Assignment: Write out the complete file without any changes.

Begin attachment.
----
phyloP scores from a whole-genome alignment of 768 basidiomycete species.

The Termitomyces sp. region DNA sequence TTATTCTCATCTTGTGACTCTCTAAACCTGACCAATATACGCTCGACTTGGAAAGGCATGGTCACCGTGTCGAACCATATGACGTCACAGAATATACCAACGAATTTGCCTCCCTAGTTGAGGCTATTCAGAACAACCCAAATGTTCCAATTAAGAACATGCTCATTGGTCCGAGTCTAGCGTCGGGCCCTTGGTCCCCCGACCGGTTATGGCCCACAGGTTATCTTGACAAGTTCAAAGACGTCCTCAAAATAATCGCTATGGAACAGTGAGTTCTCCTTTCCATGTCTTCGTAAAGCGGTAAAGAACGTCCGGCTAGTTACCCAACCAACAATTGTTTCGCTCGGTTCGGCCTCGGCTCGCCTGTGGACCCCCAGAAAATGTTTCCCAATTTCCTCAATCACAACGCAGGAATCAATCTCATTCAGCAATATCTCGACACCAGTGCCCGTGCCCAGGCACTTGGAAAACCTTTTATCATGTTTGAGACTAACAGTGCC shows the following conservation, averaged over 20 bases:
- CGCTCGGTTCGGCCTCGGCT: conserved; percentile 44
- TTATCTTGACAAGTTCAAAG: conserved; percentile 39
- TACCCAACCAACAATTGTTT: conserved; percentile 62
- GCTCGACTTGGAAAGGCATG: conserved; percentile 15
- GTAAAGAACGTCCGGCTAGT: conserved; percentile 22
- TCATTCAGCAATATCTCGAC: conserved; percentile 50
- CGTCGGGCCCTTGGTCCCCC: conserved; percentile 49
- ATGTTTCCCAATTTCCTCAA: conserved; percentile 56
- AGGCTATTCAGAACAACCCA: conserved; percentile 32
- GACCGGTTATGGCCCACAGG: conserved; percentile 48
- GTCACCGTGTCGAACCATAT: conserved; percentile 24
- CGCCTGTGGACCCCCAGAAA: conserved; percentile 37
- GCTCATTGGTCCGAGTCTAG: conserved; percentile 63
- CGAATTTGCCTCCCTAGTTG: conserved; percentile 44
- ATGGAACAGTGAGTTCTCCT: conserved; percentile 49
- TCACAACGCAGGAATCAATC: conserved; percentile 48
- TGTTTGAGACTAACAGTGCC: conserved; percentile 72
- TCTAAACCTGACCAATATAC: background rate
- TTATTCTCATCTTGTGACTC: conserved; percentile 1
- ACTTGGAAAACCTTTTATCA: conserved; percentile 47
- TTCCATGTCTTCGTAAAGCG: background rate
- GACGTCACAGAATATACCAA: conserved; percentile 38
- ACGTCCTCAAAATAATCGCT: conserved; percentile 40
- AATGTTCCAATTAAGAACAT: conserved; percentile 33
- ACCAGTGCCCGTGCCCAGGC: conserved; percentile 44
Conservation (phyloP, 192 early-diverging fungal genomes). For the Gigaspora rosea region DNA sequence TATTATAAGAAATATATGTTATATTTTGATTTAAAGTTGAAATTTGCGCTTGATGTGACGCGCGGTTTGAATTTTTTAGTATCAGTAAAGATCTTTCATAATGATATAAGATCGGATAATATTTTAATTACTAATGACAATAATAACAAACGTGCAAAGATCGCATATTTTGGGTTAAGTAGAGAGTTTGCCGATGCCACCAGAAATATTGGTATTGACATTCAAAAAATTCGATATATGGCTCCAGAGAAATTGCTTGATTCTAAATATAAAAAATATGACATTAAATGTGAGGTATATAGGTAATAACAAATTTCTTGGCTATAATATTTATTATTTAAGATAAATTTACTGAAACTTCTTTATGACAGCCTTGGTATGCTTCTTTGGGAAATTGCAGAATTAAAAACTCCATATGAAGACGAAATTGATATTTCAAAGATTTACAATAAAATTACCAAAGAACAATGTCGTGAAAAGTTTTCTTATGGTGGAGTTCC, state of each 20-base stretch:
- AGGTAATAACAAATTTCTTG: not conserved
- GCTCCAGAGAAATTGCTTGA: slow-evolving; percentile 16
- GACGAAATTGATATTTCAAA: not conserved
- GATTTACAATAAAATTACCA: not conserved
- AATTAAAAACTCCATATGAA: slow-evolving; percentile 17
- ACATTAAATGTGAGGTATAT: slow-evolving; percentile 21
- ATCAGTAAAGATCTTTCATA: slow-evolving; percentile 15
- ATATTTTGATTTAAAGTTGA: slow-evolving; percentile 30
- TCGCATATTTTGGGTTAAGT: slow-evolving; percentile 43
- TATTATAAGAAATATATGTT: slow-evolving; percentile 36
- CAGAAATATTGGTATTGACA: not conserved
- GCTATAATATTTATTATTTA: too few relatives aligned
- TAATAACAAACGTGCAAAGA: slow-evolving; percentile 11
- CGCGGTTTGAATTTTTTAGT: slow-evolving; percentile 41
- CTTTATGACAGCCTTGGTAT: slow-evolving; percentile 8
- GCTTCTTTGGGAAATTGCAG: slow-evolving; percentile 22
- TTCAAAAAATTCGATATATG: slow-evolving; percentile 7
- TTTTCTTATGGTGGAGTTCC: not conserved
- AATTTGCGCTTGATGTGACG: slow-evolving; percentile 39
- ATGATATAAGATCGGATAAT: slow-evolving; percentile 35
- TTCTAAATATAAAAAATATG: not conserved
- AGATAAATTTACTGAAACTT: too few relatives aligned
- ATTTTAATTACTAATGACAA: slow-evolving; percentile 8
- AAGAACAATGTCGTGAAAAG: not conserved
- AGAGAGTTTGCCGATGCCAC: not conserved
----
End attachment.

phyloP scores from a whole-genome alignment of 768 basidiomycete species.

The Termitomyces sp. region DNA sequence TTATTCTCATCTTGTGACTCTCTAAACCTGACCAATATACGCTCGACTTGGAAAGGCATGGTCACCGTGTCGAACCATATGACGTCACAGAATATACCAACGAATTTGCCTCCCTAGTTGAGGCTATTCAGAACAACCCAAATGTTCCAATTAAGAACATGCTCATTGGTCCGAGTCTAGCGTCGGGCCCTTGGTCCCCCGACCGGTTATGGCCCACAGGTTATCTTGACAAGTTCAAAGACGTCCTCAAAATAATCGCTATGGAACAGTGAGTTCTCCTTTCCATGTCTTCGTAAAGCGGTAAAGAACGTCCGGCTAGTTACCCAACCAACAATTGTTTCGCTCGGTTCGGCCTCGGCTCGCCTGTGGACCCCCAGAAAATGTTTCCCAATTTCCTCAATCACAACGCAGGAATCAATCTCATTCAGCAATATCTCGACACCAGTGCCCGTGCCCAGGCACTTGGAAAACCTTTTATCATGTTTGAGACTAACAGTGCC shows the following conservation, averaged over 20 bases:
- CGCTCGGTTCGGCCTCGGCT: conserved; percentile 44
- TTATCTTGACAAGTTCAAAG: conserved; percentile 39
- TACCCAACCAACAATTGTTT: conserved; percentile 62
- GCTCGACTTGGAAAGGCATG: conserved; percentile 15
- GTAAAGAACGTCCGGCTAGT: conserved; percentile 22
- TCATTCAGCAATATCTCGAC: conserved; percentile 50
- CGTCGGGCCCTTGGTCCCCC: conserved; percentile 49
- ATGTTTCCCAATTTCCTCAA: conserved; percentile 56
- AGGCTATTCAGAACAACCCA: conserved; percentile 32
- GACCGGTTATGGCCCACAGG: conserved; percentile 48
- GTCACCGTGTCGAACCATAT: conserved; percentile 24
- CGCCTGTGGACCCCCAGAAA: conserved; percentile 37
- GCTCATTGGTCCGAGTCTAG: conserved; percentile 63
- CGAATTTGCCTCCCTAGTTG: conserved; percentile 44
- ATGGAACAGTGAGTTCTCCT: conserved; percentile 49
- TCACAACGCAGGAATCAATC: conserved; percentile 48
- TGTTTGAGACTAACAGTGCC: conserved; percentile 72
- TCTAAACCTGACCAATATAC: background rate
- TTATTCTCATCTTGTGACTC: conserved; percentile 1
- ACTTGGAAAACCTTTTATCA: conserved; percentile 47
- TTCCATGTCTTCGTAAAGCG: background rate
- GACGTCACAGAATATACCAA: conserved; percentile 38
- ACGTCCTCAAAATAATCGCT: conserved; percentile 40
- AATGTTCCAATTAAGAACAT: conserved; percentile 33
- ACCAGTGCCCGTGCCCAGGC: conserved; percentile 44
Conservation (phyloP, 192 early-diverging fungal genomes). For the Gigaspora rosea region DNA sequence TATTATAAGAAATATATGTTATATTTTGATTTAAAGTTGAAATTTGCGCTTGATGTGACGCGCGGTTTGAATTTTTTAGTATCAGTAAAGATCTTTCATAATGATATAAGATCGGATAATATTTTAATTACTAATGACAATAATAACAAACGTGCAAAGATCGCATATTTTGGGTTAAGTAGAGAGTTTGCCGATGCCACCAGAAATATTGGTATTGACATTCAAAAAATTCGATATATGGCTCCAGAGAAATTGCTTGATTCTAAATATAAAAAATATGACATTAAATGTGAGGTATATAGGTAATAACAAATTTCTTGGCTATAATATTTATTATTTAAGATAAATTTACTGAAACTTCTTTATGACAGCCTTGGTATGCTTCTTTGGGAAATTGCAGAATTAAAAACTCCATATGAAGACGAAATTGATATTTCAAAGATTTACAATAAAATTACCAAAGAACAATGTCGTGAAAAGTTTTCTTATGGTGGAGTTCC, state of each 20-base stretch:
- AGGTAATAACAAATTTCTTG: not conserved
- GCTCCAGAGAAATTGCTTGA: slow-evolving; percentile 16
- GACGAAATTGATATTTCAAA: not conserved
- GATTTACAATAAAATTACCA: not conserved
- AATTAAAAACTCCATATGAA: slow-evolving; percentile 17
- ACATTAAATGTGAGGTATAT: slow-evolving; percentile 21
- ATCAGTAAAGATCTTTCATA: slow-evolving; percentile 15
- ATATTTTGATTTAAAGTTGA: slow-evolving; percentile 30
- TCGCATATTTTGGGTTAAGT: slow-evolving; percentile 43
- TATTATAAGAAATATATGTT: slow-evolving; percentile 36
- CAGAAATATTGGTATTGACA: not conserved
- GCTATAATATTTATTATTTA: too few relatives aligned
- TAATAACAAACGTGCAAAGA: slow-evolving; percentile 11
- CGCGGTTTGAATTTTTTAGT: slow-evolving; percentile 41
- CTTTATGACAGCCTTGGTAT: slow-evolving; percentile 8
- GCTTCTTTGGGAAATTGCAG: slow-evolving; percentile 22
- TTCAAAAAATTCGATATATG: slow-evolving; percentile 7
- TTTTCTTATGGTGGAGTTCC: not conserved
- AATTTGCGCTTGATGTGACG: slow-evolving; percentile 39
- ATGATATAAGATCGGATAAT: slow-evolving; percentile 35
- TTCTAAATATAAAAAATATG: not conserved
- AGATAAATTTACTGAAACTT: too few relatives aligned
- ATTTTAATTACTAATGACAA: slow-evolving; percentile 8
- AAGAACAATGTCGTGAAAAG: not conserved
- AGAGAGTTTGCCGATGCCAC: not conserved